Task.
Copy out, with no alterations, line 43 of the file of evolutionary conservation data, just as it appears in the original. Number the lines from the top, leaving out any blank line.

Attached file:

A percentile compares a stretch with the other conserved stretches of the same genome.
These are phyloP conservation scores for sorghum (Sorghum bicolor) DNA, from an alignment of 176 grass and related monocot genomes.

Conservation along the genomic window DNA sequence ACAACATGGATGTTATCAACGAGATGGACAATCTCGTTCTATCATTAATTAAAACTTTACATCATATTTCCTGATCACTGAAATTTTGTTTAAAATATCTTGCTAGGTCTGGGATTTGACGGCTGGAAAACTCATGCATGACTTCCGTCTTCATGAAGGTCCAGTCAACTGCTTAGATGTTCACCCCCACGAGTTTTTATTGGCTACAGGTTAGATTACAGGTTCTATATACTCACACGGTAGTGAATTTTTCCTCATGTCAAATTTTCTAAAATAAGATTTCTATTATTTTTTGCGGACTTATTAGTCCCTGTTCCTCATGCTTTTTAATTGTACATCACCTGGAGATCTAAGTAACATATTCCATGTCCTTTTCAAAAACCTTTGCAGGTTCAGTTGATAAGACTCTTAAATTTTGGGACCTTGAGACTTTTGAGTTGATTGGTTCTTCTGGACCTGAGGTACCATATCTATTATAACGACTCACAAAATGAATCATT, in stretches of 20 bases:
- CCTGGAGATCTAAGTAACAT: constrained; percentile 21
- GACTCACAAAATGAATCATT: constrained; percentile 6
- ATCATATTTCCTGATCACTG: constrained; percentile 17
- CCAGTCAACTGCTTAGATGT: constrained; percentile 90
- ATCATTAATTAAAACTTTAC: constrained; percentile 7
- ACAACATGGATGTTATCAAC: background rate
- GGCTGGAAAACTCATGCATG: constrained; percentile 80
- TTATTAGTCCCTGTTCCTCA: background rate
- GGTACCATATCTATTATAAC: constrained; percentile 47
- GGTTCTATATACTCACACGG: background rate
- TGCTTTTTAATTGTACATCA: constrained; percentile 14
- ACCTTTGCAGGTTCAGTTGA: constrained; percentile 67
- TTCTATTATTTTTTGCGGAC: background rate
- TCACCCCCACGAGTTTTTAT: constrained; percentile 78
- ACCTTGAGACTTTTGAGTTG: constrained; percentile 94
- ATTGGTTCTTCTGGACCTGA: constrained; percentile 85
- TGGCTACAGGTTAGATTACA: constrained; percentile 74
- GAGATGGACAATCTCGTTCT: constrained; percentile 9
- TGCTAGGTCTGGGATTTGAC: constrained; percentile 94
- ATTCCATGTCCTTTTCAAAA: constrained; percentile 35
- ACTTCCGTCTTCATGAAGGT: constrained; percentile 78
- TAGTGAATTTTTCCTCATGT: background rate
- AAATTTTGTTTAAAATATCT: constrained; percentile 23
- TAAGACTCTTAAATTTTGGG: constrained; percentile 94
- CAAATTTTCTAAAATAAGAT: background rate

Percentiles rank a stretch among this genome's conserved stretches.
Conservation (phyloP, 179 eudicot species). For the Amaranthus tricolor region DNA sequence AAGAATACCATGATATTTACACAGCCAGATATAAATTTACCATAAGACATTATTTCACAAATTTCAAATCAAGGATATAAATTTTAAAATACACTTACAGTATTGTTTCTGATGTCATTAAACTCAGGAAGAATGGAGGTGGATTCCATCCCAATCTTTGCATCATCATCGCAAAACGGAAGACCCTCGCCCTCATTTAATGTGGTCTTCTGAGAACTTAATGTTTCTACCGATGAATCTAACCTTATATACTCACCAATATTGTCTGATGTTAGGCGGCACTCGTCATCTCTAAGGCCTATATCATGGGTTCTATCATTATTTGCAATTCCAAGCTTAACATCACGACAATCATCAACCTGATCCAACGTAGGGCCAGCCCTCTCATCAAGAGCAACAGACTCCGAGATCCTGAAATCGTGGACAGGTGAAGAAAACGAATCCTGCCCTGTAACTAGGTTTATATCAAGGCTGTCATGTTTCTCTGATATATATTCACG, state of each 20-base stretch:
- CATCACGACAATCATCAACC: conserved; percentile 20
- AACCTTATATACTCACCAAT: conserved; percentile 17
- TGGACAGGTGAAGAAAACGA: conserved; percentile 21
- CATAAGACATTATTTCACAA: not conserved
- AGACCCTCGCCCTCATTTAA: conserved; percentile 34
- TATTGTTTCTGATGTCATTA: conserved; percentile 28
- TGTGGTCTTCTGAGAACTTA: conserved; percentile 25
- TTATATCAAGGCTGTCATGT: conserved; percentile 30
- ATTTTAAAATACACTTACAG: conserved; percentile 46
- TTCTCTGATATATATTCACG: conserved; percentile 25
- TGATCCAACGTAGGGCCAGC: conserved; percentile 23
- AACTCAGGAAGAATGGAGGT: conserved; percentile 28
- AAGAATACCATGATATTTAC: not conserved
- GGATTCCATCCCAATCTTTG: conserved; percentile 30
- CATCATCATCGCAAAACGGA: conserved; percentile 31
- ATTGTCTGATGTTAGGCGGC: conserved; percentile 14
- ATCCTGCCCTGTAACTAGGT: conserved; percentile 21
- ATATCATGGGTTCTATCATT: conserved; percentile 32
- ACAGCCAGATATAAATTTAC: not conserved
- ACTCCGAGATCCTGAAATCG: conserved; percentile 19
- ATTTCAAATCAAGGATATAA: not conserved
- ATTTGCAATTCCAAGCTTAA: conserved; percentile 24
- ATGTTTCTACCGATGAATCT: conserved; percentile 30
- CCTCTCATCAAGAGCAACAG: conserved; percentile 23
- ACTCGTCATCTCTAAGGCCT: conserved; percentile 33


- AAGAATACCATGATATTTAC: not conserved